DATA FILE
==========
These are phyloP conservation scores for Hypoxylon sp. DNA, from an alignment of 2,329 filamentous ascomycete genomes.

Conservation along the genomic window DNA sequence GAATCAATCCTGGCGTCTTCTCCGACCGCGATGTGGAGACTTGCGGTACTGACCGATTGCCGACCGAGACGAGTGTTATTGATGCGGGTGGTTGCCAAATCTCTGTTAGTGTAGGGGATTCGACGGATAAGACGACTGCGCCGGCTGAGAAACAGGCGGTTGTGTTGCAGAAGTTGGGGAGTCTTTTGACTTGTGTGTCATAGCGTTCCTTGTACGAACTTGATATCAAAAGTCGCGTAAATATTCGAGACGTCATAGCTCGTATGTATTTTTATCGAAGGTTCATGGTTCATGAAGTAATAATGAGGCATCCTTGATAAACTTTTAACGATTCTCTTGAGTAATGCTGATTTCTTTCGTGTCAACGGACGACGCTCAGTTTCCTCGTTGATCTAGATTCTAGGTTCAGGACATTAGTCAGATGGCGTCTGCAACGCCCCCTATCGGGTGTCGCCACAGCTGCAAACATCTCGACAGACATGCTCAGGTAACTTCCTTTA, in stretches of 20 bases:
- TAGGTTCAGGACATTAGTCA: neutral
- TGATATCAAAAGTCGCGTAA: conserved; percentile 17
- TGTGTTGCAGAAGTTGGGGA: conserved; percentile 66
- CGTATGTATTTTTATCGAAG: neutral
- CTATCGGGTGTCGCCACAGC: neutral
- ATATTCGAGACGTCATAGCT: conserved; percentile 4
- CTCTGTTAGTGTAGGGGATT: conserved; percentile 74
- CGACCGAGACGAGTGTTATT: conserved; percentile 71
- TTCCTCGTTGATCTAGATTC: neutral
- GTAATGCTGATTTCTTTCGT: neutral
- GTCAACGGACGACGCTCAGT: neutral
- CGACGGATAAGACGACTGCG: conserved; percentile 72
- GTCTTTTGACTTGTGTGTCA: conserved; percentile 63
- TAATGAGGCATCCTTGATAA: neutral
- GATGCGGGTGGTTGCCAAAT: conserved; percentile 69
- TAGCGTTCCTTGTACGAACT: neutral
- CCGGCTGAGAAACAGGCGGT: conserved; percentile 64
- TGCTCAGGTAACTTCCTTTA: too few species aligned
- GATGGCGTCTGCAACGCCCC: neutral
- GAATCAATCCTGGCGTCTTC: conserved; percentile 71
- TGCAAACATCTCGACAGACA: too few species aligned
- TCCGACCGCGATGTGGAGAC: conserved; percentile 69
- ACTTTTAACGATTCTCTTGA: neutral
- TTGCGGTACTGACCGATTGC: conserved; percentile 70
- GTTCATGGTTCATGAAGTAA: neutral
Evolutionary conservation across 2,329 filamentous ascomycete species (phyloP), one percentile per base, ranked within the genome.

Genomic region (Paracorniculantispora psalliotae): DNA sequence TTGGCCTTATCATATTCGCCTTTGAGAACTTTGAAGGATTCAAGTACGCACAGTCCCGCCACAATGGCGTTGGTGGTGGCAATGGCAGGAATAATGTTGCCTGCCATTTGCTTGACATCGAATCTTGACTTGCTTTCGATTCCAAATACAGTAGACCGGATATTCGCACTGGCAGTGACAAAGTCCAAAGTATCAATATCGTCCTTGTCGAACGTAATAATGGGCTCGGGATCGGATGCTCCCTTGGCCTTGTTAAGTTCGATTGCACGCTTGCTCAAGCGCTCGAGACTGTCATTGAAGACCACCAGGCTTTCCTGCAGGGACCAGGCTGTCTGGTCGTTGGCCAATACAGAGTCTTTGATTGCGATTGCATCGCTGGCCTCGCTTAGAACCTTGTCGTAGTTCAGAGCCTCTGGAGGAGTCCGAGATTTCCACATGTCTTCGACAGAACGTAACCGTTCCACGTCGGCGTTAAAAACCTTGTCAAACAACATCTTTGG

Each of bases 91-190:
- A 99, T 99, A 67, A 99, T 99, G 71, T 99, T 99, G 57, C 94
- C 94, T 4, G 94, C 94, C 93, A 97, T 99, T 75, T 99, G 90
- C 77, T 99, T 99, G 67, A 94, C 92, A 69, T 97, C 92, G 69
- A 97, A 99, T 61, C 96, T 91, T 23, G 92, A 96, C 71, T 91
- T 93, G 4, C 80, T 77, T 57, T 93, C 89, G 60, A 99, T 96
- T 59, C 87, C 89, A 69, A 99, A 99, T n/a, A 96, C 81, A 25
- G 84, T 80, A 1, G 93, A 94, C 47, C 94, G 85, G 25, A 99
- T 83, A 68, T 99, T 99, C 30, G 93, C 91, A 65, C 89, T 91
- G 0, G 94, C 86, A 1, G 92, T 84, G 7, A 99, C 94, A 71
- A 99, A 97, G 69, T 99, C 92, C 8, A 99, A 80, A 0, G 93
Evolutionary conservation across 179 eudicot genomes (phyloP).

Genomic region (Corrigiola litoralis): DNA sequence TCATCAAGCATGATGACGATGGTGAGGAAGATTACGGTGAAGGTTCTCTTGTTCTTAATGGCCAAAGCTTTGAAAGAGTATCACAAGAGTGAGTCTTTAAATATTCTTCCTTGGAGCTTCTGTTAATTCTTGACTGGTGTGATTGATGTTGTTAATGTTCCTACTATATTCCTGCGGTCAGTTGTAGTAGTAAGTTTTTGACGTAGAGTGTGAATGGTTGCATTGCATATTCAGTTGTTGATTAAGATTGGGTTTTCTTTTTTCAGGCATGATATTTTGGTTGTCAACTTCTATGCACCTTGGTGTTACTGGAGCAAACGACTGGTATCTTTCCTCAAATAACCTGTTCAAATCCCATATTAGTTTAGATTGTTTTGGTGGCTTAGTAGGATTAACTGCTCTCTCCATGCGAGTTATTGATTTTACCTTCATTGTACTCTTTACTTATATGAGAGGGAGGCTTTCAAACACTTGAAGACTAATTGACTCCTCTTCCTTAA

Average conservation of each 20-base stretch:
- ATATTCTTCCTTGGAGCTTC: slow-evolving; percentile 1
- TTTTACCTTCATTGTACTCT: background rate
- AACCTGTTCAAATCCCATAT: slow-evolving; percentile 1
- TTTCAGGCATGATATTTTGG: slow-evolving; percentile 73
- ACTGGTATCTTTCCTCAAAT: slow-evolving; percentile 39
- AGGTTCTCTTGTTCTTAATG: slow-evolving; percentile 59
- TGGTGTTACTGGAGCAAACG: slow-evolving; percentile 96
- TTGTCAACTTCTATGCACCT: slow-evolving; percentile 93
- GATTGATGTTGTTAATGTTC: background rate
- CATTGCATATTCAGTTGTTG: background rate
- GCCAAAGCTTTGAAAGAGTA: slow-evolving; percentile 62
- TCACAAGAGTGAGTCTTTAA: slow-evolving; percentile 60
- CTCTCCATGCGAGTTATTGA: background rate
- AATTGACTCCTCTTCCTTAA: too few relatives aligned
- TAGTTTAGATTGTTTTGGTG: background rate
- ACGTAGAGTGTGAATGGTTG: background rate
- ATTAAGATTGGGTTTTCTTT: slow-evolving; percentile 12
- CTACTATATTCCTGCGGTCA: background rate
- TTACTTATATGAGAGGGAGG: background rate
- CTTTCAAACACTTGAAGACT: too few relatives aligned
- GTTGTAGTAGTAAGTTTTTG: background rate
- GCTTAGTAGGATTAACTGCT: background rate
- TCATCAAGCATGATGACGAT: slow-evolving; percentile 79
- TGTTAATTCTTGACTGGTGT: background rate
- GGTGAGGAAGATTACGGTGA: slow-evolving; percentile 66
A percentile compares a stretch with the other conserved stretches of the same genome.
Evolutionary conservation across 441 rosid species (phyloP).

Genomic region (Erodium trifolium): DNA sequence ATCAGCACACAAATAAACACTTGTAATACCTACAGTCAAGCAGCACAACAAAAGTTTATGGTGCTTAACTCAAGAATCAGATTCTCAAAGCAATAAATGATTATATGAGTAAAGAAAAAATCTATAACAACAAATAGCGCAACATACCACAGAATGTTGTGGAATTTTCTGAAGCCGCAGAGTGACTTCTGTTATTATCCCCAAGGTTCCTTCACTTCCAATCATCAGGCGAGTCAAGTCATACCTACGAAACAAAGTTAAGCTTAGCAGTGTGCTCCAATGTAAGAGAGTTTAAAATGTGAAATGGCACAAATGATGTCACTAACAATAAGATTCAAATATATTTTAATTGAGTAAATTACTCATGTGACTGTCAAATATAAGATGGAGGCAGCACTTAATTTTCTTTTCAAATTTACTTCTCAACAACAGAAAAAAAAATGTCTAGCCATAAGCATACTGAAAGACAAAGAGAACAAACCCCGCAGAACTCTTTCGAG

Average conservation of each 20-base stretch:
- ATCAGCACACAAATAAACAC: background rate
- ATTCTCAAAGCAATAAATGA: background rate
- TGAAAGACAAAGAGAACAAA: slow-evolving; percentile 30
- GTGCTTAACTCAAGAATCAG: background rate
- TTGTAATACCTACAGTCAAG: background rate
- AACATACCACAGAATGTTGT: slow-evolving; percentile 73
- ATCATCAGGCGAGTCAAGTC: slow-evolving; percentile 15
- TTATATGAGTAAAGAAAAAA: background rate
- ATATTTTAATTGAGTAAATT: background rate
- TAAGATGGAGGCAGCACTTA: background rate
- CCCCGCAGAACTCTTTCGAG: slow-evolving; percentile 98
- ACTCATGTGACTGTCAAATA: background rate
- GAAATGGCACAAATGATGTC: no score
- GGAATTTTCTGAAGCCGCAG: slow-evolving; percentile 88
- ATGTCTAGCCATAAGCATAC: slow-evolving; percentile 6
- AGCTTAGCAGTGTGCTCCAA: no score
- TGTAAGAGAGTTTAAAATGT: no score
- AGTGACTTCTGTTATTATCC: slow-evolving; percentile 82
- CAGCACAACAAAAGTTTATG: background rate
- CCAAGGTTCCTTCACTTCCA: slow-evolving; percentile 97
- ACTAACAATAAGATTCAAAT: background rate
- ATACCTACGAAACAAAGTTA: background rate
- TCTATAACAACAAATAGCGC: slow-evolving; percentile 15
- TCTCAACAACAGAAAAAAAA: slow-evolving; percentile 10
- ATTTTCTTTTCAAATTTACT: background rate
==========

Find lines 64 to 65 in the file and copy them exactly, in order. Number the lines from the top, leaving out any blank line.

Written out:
- GTTGTAGTAGTAAGTTTTTG: background rate
- GCTTAGTAGGATTAACTGCT: background rate